Statement / Al-Mutanabbi
     

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Iraqi Peace Song

Spirituality and religion never entered into my work until, in 2007, I saw the Dead Sea Scrolls at the Israel Museum in Jerusalem. I was immediately drawn to their beauty and found them visually seductive. I was drawn to the shapes of the fragments, as well as the beauty of the decayed sheets of leather on which they were written. Although much has been discovered about the content of the scrolls, there is still a great deal of mystery surrounding them: when exactly were they written, who originally hid them in the caves and what do they reveal? What intrigued me about the content of the scrolls was the fact that the text is both biblical and cultural.

 


Iraqi Peace Song

  The manuscripts give us insight into behavior, military regulations, customs, political persecution and spiritual life, something that has always fascinated me. I was also struck by the complexity of the political situation there. While visiting the Golan Heights, I photographed a sculpture of a kneeling soldier pointing a gun. This image has become a haunting motif in my work and creates a political edge to the otherwise unbiased nature of the work. I had no idea that this motif would be returning to my work as part of "Iraqi Peace Song". Another significant element in my work, at that time, was my mother’s music. She was a professional violinist whose career had a great impact on my life. This represents my personal history; the scrolls represent my past history. The ancient Hebrew text coexists with the music while the music transcends language.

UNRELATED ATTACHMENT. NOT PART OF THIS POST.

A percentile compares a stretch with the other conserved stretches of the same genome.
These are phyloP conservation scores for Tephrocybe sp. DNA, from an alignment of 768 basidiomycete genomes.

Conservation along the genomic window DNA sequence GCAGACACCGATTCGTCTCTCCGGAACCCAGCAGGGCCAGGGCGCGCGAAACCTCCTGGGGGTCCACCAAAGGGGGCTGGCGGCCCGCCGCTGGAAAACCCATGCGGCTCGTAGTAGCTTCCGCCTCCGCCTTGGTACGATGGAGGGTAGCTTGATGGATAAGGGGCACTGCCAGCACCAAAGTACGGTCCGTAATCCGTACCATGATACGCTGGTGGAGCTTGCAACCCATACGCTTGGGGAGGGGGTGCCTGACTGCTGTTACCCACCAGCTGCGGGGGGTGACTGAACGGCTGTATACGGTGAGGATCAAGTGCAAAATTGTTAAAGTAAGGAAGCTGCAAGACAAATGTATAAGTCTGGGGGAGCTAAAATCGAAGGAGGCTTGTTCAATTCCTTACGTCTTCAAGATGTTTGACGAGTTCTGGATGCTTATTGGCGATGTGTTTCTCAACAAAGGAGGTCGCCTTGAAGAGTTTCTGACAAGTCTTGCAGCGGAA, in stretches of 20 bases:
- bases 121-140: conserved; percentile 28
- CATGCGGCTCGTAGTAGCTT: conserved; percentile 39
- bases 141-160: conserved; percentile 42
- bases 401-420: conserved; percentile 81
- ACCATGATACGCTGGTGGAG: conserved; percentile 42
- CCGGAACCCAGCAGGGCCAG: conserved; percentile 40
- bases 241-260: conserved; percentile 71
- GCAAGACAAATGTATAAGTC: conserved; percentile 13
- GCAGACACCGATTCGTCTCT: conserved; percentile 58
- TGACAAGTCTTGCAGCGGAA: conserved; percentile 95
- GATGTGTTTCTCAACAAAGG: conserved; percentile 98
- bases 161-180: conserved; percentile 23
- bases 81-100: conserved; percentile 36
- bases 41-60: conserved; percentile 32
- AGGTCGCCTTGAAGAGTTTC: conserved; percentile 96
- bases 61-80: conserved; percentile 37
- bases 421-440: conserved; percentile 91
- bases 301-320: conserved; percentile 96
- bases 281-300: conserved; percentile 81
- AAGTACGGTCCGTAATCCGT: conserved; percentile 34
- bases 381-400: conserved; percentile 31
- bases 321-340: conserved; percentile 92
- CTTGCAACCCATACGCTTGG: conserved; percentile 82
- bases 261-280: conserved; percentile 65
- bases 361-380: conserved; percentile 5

When I began the Al-Mutanabbi Street artist's book project, my intent was to make traditionally bound books but, as the process evolved, it became clearer to me that the scroll form made sense in this particular context. The Arabic text is from the poetry of Al-Mutanabbi, considered one of the greatest poets of the Arabic language. I have included my mother's music as a symbol of beauty and hope amidst the ongoing violence and tension in that part of the world. While doing research, I discovered a piece of music called "Iraqi Peace Song" by Lori Tennenhouse and Knut Reiersrud. This is a lullaby featuring cello and choir and is sung in both English and Arabic. It was apparent to me that this needed to be a part of the scrolls as well. I hope that at some point in the near future, I will no longer feel compelled to include the kneeling soldier from the Golan Heights in my work.